Johnny R. Goode, our lighting guy, he knows all these musical cues. He’s down with it at this point.
What’s next for the Disco Biscuits?
The last two years we played a lot less shows and concentrated on the destination stuff. We concentrated on our festivals in Mexico, Colorado and New York. Then, when something like “Identity” comes along, you hop on it. But in terms of hitting the road and doing Lexington, Oxford, Murfreesborough, Madison and Kalamazoo, I love that shit. I love what we’re doing this week with Conspirator, and the Biscuits are doing less and less of that.
Sounds as if it’s a lot of fun being you.
It’s really fun. I wouldn’t do this if it wasn’t fun. There are other things you could do with your life. This is the dream. Two hundred and twenty five people in Oxford, Mississippi on a Wednesday? I’m living the dream, man.
What can you tell us about your non-profit community-based organization, HeadCount?
We started in 2004, as a way to mobilize the live music scene a little bit and see if we could harness the power for positive change. We started by registering voters. The organization has grown enormously since we began doing this. We sort of think of it now as a training ground for kids who want to get into that non-profit sector. If you’re a live music fan and you’re thinking you might want to devote yourself to the nonprofit world, we want to help you get there. We’ve had up to 2,000 volunteers at a time and we’re canvassing for positive social change.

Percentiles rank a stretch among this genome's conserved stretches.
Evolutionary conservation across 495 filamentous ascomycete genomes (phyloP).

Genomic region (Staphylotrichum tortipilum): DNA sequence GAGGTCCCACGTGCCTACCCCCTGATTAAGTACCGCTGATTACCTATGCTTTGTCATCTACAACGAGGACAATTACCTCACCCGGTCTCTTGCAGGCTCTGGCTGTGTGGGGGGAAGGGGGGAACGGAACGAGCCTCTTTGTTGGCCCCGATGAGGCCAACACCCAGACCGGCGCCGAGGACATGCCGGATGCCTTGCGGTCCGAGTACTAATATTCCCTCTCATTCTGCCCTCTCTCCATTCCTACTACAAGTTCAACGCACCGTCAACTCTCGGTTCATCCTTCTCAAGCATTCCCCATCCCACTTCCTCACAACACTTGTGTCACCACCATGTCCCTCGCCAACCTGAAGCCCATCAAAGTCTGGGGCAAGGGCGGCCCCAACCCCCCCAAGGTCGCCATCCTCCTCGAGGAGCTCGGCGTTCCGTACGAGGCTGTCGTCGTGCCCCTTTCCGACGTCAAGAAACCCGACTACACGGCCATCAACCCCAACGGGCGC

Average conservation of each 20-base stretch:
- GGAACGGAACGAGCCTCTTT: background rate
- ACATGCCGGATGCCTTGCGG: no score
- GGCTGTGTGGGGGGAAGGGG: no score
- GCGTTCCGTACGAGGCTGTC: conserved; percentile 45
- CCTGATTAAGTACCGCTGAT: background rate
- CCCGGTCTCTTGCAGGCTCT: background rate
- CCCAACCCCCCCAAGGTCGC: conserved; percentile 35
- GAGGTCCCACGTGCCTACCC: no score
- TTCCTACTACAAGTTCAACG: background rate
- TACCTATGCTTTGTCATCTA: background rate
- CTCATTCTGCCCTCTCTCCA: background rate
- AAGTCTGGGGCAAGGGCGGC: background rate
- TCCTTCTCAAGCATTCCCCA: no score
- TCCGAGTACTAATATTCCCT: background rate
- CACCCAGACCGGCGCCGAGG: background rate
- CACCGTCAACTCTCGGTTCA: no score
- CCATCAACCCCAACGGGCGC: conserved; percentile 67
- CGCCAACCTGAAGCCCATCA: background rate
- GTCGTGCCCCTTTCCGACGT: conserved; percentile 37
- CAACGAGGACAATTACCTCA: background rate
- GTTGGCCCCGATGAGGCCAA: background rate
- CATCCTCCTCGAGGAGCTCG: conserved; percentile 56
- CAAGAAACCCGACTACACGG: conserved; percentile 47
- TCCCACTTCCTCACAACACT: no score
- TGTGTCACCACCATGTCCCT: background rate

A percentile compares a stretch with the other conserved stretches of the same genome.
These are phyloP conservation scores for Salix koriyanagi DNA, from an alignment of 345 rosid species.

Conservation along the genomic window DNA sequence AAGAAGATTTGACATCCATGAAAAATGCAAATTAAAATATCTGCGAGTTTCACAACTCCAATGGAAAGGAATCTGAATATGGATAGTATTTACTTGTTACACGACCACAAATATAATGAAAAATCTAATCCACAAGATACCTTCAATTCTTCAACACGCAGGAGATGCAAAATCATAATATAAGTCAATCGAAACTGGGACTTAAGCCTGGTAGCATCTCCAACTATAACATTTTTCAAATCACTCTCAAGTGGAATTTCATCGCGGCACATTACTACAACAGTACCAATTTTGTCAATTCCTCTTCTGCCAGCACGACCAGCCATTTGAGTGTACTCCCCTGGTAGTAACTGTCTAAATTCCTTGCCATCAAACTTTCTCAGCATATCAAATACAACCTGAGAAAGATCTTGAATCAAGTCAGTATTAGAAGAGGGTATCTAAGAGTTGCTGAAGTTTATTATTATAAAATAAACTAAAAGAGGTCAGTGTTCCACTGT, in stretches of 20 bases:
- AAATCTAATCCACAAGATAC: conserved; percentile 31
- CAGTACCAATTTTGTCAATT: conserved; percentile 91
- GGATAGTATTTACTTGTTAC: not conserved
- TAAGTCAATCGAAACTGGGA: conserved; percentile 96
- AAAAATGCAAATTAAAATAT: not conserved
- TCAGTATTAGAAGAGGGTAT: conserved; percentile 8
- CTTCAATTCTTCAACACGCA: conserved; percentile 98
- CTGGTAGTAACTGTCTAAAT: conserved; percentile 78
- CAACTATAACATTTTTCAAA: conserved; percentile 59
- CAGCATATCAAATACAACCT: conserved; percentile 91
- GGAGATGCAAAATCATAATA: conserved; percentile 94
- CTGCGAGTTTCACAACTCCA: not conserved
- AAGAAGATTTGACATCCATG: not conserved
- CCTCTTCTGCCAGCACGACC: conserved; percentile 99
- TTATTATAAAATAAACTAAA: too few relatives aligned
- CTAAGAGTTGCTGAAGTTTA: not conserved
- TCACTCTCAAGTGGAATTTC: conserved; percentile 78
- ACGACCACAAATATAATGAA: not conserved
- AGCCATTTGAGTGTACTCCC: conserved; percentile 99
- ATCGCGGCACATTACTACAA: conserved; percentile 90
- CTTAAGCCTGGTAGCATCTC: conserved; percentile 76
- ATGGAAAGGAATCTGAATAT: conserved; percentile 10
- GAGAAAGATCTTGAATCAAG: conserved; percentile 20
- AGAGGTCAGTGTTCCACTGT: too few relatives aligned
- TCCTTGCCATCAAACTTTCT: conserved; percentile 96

The Camp Bisco festivals also have a rep for being green.
Absolutely. Straight across the board we try to do things that will be green for the band. From recycling at home to having a recycling program on the road, to try to have our festival be as green as possible. There are organizations out there like Reverb run by [Guster’s] Adam Gardner that dedicate themselves to helping bands green themselves on the road, from buying the proper kinds of bio-fuels to recycling programs. I’m a big fan of Reverb and what Adam Gardner has done. It’s very inspirational to see one guy who cares so much about an issue.
One last question. Is there something you’d like to say about the Disco Biscuits but no one ever asks you the right question?
I feel like we get asked all of the questions. On Facebook, the fans ask all the questions. I think the question should be more, “What don’t you want to tell?”
And my answer is, “I don’t want to tell.”
Conspirator plays South Burlington, Vt., at Higher Ground Sept. 30; Boston’s Paradise Rock Club Oct. 1; Brooklyn, N.Y., at the Brooklyn Bowl Oct. 2; Raleigh, N.C., at Lincoln Theatre Oct. 5 and Athens, Ga., at the Georgia Theatre Oct. 6. Disco Biscuits will wrap up 2011 with five nights of shows, playing New York City’s Best Buy Theater Dec. 26-28 and Chicago’s Auditorium Theatre Dec. 30-31. For more information, click here for the Disco Biscuits website and here for Conspirator’s Internet home.